Get to Know Chet Lo, the Visionary Knitwear Designer with SZA and Doja Cat as Fans

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Chet Lo never set out to create a phenomenon. In fact, the 24-year-old, London-based designer never intended to start a label at all. “I wanted the stability of a nine-to-five job, but then I realized there wasn’t enough drama,” he tells Vogue over Zoom from the confines of his east London studio.

A twist of fate brought the Asian-American creative to the United Kingdom in 2015, where he embarked on the BA knitwear course at the prestigious Central Saint Martins. At the heart of Lo’s designs is a “nostalgic Asian influence” spurred on by his fascination with “old Japanese comics and the Godzilla and Ultraman [Japanese film series] visuals.” Between interning for luxury heavyweights Maison Margiela and Proenza Schouler, the New York native is becoming a force to be reckoned with.

A futuristic graduate collection followed; titled Cnidaria’s Wife, it received rave reviews. Soon Lo was creating bespoke pieces for Kylie Jenner. By the start of 2021, he launched a new collection inspired by rebellious amorphous angels. You probably also saw Lo’s “dream girls,” as he describes them, Doja Cat and SZA strut in custom blush-pink designs for the video that accompanied their smash-hit single, “Kiss Me More.”

Vogue caught up with the designer to discuss his whirlwind year, the importance of honoring Asian culture within his designs, and why making women feel good is at the forefront of his label.

Erika Kamano

Vogue: What has the past year looked like for you and your label?

Chet Lo: I haven’t stopped working. I graduated last year during a global pandemic, which was stressful. Then I thought, “Oh, I don't want to stop.” Working during the pandemic taught me how to be super independent and think quickly on my feet.

How did you first get into creating knitwear?

A friend encouraged me to apply to London’s Central Saint Martins after taking pre-college courses at New York’s Fashion Institute of Technology and Parsons School of Design in 2013. It snowballed from there. One of my tutors at CSM noticed I had a knack for textiles. Knitwear made perfect sense as it allowed me to create this ideal combination of textures and play with elegant shapes. Textiles inform shape. I start with textiles, then I consider how it will work and bounce off of the body, and what shapes derive from it.

Erika Kamano

What has been your experience of the past year?

I’m trying to raise as much awareness as I can about this wave of Asian hate crimes. Everything feels super disheartening. I’m worried for my family, particularly my parents who live in New York. My mother is a school teacher and she still walks to school. She recently told me that someone screamed and spat at her for the first time in 30 years. I recently generated a raffle with one of my dresses as the prize and donated the proceeds from ticket sales to Stop AAPI Hate [a nonprofit organization].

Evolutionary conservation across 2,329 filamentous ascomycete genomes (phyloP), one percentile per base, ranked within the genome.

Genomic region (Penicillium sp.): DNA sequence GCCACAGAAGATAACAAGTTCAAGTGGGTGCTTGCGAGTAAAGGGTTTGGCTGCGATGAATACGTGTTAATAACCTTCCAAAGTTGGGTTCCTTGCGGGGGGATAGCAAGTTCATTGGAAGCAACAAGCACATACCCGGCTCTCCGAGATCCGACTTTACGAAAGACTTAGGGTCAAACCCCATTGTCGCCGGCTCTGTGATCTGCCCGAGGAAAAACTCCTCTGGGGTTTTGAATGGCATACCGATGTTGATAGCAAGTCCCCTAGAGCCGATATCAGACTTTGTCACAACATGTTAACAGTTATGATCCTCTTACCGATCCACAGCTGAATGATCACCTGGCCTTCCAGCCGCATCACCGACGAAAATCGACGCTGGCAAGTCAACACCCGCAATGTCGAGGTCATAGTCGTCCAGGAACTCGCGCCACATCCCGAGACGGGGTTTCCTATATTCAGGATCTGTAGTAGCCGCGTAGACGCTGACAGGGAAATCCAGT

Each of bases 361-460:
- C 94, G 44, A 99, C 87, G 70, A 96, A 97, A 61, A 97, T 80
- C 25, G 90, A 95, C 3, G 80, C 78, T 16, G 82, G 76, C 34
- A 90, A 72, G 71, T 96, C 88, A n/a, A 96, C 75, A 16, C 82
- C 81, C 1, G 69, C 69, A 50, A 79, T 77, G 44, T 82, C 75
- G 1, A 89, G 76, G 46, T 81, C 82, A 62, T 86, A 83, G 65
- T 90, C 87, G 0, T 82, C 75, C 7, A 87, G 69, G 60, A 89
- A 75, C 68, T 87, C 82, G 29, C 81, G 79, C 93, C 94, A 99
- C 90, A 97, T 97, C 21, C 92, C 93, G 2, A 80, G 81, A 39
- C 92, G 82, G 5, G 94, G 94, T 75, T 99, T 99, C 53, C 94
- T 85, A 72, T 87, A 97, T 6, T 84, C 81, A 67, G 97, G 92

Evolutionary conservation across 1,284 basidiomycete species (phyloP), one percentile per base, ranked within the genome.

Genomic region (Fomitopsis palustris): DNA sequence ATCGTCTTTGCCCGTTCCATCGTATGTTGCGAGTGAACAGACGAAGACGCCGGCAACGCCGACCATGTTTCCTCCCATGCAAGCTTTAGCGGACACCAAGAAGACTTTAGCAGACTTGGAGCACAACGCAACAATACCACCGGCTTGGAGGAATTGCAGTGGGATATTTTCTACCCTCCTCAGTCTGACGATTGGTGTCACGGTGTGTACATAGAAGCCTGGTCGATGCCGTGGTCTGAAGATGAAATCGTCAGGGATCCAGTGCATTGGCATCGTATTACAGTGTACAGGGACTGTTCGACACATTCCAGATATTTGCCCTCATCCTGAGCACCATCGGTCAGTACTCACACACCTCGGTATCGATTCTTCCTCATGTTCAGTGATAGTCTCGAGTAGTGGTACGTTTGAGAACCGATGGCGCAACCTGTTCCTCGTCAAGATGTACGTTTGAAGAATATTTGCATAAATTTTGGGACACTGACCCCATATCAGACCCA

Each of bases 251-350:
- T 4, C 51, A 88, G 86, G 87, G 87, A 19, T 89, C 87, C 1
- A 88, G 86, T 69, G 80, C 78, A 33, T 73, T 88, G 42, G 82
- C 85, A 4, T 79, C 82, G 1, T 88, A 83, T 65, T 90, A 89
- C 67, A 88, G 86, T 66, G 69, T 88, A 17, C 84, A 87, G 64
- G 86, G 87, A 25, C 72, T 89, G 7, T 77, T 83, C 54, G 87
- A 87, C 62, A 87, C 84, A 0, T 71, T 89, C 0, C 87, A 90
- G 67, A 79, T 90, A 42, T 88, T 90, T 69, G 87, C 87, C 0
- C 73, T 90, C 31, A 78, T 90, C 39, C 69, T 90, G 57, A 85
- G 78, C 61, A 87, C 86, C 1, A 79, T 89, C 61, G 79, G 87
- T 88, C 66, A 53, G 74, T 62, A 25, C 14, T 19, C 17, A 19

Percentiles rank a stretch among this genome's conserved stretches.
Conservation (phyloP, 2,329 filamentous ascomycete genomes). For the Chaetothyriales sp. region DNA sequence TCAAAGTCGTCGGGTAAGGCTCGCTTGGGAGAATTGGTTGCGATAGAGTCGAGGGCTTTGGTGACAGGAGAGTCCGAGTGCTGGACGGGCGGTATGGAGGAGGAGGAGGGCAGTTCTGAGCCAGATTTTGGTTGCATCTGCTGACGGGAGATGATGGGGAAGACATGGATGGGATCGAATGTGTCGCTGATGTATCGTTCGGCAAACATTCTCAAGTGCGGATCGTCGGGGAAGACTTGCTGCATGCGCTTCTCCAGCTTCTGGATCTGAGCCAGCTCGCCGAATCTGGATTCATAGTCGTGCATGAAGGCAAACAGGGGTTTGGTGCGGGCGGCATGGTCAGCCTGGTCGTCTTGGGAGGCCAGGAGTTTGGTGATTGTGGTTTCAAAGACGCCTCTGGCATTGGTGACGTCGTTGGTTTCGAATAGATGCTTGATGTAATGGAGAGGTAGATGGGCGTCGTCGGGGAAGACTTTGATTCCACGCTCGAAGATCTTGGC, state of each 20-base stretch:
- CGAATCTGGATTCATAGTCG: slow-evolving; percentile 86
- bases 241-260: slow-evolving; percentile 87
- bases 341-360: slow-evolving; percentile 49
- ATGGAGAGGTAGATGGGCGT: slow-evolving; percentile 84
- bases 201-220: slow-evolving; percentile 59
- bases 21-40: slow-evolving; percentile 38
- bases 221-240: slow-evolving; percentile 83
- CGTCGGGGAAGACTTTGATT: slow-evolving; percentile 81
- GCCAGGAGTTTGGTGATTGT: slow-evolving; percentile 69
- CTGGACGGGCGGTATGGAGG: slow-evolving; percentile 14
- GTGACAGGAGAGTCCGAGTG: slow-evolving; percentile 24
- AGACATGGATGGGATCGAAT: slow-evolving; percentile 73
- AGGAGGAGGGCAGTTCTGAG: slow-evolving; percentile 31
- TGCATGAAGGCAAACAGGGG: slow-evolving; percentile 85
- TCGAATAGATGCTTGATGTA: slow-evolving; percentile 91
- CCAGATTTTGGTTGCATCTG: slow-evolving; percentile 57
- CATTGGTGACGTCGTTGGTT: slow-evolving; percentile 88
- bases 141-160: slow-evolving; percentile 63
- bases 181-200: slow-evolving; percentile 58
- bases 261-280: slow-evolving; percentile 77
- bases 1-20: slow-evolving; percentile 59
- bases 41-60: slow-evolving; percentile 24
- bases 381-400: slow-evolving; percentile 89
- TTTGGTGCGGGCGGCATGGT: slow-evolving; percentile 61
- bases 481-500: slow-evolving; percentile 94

You interned at Proenza Schouler and Maison Margiela. What valuable lessons have stuck with you?

I was working at Maison Margiela with the artisanal team, so it was hands-on—I was able to understand how [John] Galliano works. I remember the early stages of making a collection with the team felt confusing and then suddenly everything was so beautifully curated, and it affirmed the importance of storytelling and piecing it all together. Everyone says Galliano is a genius and it’s true.

During my time at Proenza, I learned how to be assertive, technical, and [the importance of] industry intel and the significance of professionality.

Erika Kamano

What do you envision the Chet Lo woman to be like?

I love my Chet Lo ladies—they’re sexy, fearless, super scandalous, and futuristic. I want to eliminate fear around clothing. We’ve all gone through so much, especially the past few years, so I’m just trying to brighten everyone’s day [with my designs].

Your “2nd generation” collection is based on fallen angels severing ties between heaven and Earth. What was on the mood board for the shoot?

I was obsessed with Neon Genesis Evangelion, and I thought the visuals were beautiful. I was toying with different ideas for my second collection and it all fell into place. The vibe was all about beautiful, robotic-like angels who came down to Earth. I like to touch on great vintage Japanese references and make them integral to my visuals. It’s incredibly important to me—that’s who I am. It’s been present in my work since I was in university.

The photographer Erika [Kamano] and stylist Ella [Lucia] saw one of the looks on a model and immediately said, “I want that,” and that reaffirmed that it’s all about making pieces that stir up excitement.

Erika Kamano

A-listers including Doja Cat, SZA, and Kylie Jenner are all fans of your designs. How do they embody the core of your aesthetic? And who would you love to dress next?

It’s great when anyone compliments you on your work. It’s validating and keeps you going. Doja Cat’s stylist approached me and asked to borrow some garments for a potential shoot and then all of a sudden it became four custom bodysuits and a top. I’m happy I was able to dress her and SZA. When [actor and screenwriter] Michaela Coel wore one of my tops, I felt so emotional because I May Destroy You is such a fucking inspiring TV show. I also love Lucy Liu, and I’d love to see her and Kelsey Lu in my pieces.

What can we look forward to next?

I’m in the early stages of my next collection—the mood is very, very sexy. It’ll be available in September, and I’m so excited to show more of the Chet Lo world.

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